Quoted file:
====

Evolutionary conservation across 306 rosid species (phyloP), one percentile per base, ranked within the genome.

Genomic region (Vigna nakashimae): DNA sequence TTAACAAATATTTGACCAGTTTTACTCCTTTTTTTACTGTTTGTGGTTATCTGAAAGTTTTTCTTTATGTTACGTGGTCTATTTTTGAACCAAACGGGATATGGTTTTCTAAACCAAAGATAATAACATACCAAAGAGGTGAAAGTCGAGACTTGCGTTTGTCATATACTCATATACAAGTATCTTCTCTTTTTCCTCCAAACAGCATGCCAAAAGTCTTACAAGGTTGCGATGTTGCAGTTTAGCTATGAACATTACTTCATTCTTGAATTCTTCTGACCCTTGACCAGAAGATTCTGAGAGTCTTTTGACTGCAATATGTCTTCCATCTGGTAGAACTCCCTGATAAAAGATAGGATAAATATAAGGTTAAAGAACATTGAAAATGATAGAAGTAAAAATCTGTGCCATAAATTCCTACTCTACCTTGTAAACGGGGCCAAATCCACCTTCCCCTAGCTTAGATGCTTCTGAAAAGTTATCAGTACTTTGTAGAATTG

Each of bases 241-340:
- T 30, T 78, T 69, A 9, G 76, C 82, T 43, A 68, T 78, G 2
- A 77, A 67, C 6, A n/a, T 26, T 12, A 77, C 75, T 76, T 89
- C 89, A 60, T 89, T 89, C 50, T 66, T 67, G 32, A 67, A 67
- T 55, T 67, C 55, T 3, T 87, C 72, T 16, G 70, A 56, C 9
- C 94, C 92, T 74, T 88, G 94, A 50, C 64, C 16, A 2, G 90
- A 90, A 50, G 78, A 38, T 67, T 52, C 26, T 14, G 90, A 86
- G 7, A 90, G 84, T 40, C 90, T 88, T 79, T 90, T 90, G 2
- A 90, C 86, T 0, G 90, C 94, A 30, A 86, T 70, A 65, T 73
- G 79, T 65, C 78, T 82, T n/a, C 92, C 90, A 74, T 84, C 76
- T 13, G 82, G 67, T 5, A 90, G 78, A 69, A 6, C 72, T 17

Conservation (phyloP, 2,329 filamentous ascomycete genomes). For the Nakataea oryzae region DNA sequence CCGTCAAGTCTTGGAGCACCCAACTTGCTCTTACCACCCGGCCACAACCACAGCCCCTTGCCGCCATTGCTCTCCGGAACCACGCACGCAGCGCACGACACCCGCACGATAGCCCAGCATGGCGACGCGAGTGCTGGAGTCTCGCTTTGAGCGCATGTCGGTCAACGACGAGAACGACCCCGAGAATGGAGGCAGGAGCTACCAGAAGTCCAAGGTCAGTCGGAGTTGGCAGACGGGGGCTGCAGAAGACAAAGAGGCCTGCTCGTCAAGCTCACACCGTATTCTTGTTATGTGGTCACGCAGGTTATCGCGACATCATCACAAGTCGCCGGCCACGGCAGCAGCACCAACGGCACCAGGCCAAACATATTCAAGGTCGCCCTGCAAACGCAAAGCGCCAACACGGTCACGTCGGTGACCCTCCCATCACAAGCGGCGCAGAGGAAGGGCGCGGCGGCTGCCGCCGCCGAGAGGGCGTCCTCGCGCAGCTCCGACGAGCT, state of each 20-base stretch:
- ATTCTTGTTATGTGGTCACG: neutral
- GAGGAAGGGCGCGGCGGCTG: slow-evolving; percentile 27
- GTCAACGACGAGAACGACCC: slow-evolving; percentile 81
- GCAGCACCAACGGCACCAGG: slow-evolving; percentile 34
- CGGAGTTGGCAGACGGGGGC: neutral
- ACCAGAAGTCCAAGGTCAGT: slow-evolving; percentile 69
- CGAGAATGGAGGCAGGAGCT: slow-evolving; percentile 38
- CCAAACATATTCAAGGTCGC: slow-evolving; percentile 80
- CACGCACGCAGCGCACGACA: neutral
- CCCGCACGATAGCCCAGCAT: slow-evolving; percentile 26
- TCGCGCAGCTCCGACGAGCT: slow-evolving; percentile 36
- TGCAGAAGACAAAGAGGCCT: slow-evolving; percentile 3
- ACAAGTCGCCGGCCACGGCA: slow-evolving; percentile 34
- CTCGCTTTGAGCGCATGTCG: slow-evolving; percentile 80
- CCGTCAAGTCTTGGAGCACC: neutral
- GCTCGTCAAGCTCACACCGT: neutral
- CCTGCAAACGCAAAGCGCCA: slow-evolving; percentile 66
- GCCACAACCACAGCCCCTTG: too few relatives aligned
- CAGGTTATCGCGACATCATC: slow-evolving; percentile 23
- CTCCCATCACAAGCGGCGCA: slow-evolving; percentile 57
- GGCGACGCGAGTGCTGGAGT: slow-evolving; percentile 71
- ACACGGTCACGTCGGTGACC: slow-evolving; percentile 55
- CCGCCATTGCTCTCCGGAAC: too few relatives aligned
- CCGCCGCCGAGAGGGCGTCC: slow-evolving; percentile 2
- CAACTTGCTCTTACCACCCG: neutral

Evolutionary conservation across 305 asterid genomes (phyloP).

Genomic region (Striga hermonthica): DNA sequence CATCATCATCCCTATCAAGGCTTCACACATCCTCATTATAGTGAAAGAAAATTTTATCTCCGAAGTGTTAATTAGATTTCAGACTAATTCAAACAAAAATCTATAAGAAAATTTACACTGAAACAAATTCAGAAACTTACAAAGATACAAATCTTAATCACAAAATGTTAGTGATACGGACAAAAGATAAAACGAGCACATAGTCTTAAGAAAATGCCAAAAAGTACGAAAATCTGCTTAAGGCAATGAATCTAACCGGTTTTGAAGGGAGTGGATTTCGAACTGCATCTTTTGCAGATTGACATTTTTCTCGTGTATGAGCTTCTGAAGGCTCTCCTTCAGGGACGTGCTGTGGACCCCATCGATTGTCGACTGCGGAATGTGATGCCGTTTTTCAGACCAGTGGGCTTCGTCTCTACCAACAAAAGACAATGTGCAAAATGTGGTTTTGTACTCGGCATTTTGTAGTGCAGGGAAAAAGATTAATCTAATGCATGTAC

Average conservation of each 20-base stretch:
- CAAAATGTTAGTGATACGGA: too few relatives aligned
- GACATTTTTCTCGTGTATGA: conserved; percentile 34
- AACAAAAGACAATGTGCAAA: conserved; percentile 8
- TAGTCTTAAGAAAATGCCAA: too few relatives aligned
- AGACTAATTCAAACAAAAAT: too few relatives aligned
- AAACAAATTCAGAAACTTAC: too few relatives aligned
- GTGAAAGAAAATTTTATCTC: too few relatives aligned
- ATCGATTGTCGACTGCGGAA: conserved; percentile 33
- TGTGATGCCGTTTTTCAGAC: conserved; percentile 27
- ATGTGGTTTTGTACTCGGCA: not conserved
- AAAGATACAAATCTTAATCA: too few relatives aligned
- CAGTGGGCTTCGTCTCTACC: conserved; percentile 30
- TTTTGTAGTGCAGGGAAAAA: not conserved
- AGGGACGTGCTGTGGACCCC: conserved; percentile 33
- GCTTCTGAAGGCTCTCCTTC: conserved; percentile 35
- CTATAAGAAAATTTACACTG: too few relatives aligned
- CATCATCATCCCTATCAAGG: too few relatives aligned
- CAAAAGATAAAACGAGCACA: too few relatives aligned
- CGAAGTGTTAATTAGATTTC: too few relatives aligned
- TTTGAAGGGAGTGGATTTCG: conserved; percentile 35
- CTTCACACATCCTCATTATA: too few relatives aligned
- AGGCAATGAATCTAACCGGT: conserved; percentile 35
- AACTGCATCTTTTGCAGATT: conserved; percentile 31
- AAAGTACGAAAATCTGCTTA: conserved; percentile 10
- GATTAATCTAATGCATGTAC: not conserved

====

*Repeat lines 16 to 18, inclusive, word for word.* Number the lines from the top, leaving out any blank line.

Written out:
- GAGGAAGGGCGCGGCGGCTG: slow-evolving; percentile 27
- GTCAACGACGAGAACGACCC: slow-evolving; percentile 81
- GCAGCACCAACGGCACCAGG: slow-evolving; percentile 34